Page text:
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Ergonomic Seating

One chair doesn’t fit all?

Ergonomic seating could be the answer.

As we all know prolonged sitting is cause for concern in the workplace. Poor seating practices result in a negative impact on the body and the number of people suffering from back, neck and shoulder issues continues to rise costing British business dearly. Improving our working posture is therefore key to improving productivity and, although it is only one component to be considered in workstation design, ergonomic chairs can solve many of these problems.

What is an ergonomic chair?

An ergonomic chair is designed with numerous adjustable parts in order that it can be customised to suit the individual. It aims to give the correct support of your posture, weight and lumbar and maximise comfort while sitting.  A well designed, well fitted chair results in the user sitting in a balanced position which fits their body dimensions and their required working task.

Ergonomic chairs come in many shapes and sizes and across a wide range of price points. More and more manufacturers are now including ergonomic chairs in their portfolio meaning that the choice is endless and the number of adjustable elements is ever increasing.

Typical Ergonomic Adjustable Options

  • Seat Height Adjustment – seat height should be adjusted in order that knees are above hips and feet are flat on the floor.
  • Seat Slide – seat depth should be adjusted in order that there is 2-4 inches between the edge of the seat and your knees. Such a position avoids pressure on the back of the knees and allows both legs to settle and blood to flow.
  • Seat Tilt – allows for correct positioning of the pelvis into a neutral position.
  • Adjustable Arms – height and width can be adjusted in order to reduce upper body tension and find a relaxed shoulder position.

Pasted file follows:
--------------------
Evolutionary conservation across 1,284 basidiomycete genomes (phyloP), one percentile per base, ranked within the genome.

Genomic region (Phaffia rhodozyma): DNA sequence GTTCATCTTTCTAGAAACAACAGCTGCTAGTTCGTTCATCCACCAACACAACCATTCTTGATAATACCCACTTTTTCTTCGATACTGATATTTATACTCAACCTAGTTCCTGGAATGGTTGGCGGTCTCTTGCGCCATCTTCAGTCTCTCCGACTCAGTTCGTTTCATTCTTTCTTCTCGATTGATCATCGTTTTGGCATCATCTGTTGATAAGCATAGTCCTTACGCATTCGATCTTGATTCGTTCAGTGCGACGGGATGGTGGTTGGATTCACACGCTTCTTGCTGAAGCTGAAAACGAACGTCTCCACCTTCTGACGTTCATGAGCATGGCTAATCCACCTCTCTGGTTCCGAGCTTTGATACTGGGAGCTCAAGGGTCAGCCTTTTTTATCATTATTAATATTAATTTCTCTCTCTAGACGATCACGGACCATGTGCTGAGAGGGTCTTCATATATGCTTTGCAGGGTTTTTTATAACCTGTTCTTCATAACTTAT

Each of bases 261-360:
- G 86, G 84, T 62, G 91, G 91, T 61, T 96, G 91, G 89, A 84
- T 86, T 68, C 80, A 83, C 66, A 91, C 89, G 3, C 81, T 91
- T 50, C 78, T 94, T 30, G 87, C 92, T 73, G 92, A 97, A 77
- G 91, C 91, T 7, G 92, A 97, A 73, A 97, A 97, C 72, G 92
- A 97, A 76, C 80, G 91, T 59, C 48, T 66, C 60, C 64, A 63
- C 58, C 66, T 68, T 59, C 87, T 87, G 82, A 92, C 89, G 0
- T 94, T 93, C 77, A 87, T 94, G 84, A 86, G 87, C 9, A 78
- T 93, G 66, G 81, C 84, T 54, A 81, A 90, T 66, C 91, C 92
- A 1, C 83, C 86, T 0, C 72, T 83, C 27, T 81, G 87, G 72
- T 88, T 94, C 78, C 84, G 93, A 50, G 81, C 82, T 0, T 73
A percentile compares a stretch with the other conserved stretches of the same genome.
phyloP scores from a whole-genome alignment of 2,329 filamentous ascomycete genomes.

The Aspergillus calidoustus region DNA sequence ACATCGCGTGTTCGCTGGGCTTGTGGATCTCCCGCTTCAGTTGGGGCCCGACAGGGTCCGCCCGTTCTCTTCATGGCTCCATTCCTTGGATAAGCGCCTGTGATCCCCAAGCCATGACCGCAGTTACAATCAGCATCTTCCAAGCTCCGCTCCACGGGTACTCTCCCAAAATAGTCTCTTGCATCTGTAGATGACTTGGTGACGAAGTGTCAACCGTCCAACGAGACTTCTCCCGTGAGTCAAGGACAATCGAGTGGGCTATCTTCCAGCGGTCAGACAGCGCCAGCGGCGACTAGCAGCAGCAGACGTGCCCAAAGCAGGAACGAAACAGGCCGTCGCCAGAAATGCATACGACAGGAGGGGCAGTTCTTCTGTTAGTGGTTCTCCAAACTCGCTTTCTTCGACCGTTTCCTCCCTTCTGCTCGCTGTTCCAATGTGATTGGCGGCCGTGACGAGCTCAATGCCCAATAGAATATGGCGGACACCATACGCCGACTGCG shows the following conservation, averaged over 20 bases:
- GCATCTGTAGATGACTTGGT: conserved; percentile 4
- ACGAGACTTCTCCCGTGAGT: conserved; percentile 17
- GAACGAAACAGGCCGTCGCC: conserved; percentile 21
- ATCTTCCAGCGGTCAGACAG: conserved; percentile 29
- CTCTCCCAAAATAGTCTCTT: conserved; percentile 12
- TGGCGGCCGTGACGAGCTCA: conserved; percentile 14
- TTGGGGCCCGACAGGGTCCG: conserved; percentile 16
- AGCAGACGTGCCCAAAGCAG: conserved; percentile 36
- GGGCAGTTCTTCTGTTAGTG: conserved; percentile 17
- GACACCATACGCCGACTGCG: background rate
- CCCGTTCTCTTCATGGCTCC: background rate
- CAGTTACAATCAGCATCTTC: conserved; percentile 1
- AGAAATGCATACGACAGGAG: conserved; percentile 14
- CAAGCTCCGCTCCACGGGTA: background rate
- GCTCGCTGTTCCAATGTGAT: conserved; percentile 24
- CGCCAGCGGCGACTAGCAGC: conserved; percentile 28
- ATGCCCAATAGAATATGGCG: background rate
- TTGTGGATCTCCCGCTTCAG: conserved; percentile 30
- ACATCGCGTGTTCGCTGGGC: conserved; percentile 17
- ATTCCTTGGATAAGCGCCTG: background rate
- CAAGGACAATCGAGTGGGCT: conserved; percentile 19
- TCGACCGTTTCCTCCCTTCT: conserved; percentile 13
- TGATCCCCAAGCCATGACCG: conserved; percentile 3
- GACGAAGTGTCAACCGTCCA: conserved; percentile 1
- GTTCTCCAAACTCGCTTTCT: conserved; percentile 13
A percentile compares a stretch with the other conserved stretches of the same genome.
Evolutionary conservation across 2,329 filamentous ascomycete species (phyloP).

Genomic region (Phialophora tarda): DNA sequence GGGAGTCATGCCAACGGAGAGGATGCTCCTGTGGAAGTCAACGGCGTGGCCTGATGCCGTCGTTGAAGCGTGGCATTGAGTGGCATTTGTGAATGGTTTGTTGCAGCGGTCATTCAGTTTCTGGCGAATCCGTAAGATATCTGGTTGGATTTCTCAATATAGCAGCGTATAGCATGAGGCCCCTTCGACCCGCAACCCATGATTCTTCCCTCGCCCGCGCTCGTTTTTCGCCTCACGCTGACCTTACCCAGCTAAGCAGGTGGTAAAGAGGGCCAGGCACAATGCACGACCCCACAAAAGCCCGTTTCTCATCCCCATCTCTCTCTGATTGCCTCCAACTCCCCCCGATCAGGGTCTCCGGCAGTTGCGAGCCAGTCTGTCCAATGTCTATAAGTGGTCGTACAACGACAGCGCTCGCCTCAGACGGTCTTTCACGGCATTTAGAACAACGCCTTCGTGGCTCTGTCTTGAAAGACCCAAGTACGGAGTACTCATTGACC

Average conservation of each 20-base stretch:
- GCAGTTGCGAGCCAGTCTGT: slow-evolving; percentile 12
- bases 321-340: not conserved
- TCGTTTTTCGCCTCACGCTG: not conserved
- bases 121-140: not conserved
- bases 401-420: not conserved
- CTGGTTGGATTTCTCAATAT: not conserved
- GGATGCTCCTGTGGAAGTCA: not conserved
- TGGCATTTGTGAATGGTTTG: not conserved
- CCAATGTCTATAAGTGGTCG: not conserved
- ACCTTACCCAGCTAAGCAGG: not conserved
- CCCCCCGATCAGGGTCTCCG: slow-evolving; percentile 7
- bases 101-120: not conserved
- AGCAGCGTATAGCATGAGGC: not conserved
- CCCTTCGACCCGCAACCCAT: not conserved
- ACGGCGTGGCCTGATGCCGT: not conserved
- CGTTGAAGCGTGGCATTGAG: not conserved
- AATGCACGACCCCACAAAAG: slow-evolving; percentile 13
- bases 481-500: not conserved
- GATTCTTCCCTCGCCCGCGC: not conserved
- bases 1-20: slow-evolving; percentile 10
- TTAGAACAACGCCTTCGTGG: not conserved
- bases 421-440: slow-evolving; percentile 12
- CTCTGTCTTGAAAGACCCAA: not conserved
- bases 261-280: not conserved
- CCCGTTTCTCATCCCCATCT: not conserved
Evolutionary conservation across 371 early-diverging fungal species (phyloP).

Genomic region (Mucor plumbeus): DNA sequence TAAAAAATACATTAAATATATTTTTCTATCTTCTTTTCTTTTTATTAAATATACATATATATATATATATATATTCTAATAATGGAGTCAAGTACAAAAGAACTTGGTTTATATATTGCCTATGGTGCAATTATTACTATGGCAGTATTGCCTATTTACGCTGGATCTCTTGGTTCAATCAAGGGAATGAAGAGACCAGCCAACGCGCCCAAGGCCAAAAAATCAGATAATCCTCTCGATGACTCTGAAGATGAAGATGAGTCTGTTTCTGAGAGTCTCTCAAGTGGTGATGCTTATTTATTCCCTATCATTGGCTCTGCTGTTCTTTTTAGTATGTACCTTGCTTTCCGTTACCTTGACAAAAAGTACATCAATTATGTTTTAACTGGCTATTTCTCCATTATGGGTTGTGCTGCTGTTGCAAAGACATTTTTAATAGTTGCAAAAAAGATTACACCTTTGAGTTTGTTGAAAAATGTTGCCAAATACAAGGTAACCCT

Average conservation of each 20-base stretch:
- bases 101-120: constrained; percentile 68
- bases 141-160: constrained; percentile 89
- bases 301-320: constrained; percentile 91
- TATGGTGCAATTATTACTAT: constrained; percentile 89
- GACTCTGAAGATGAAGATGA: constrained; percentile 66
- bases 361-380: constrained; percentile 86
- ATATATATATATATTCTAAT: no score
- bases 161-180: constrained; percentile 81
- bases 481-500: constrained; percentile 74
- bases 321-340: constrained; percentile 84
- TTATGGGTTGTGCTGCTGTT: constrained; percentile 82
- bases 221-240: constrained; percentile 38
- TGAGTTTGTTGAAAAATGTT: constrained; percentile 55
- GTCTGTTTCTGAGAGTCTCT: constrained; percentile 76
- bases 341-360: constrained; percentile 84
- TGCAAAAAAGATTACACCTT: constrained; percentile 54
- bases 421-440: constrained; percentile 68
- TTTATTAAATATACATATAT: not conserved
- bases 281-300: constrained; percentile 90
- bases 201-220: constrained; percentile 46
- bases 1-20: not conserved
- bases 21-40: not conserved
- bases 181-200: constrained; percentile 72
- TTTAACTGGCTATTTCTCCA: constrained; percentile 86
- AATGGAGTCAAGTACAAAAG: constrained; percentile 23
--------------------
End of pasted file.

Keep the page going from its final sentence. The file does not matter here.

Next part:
• Back Rest Height & Angle Adjustment –  resulting in the chair back being supportive rather rigid. It is important to move the spine through various planes of movement during the day this feature takes the weight from the upper body and supports the spine through movement  whilst reducing pressure on discs and muscles.
  • Lumbar Support – supports the natural shape of the spine, prevents slumping and reduces stress on the spine and the pelvis for optimal support
  • Headrest Adjustment – provides support and reduces tension on the head and neck.
  • Coccyx cut-out or memory foam seat to reduce pressure on the lower spine.

So Many Choices

Ergonomic chairs may come with all or a combination of these elements, Not all of these elements are necessary to achieve an optimal seated position for the individual and some of them are optional.  A chair only becomes truly ergonomic when it specifically suits the individual’s body dimensions, workstation and task requirement.

At Metric our specialists are all qualified DSE assessors. We will shortlist and loan several sample chairs for a trail comparison by those who will be using them ensuring that the chairs meet every need before selection.  We can then recommend the ideal ergonomic chair (or combination of ergonomic chairs)  solution to suit you and your workforce (recommending additions/options where necessary). In order that you get the most productive and cost effective solution for you and your workforce.

Take the first step

Step 1.

Download our chair assessment guide and fill in the form to the right for each of your workforce. Alternatively contact us and one of our workplace specialists can call into your office in no time at all to assess each individual requirement.

Step 2.

Use the workplace assessment form to guide you on the dimensions below.
Brief description as to the nature of the problem
Body type and sex
Your details

or Call us / Email us.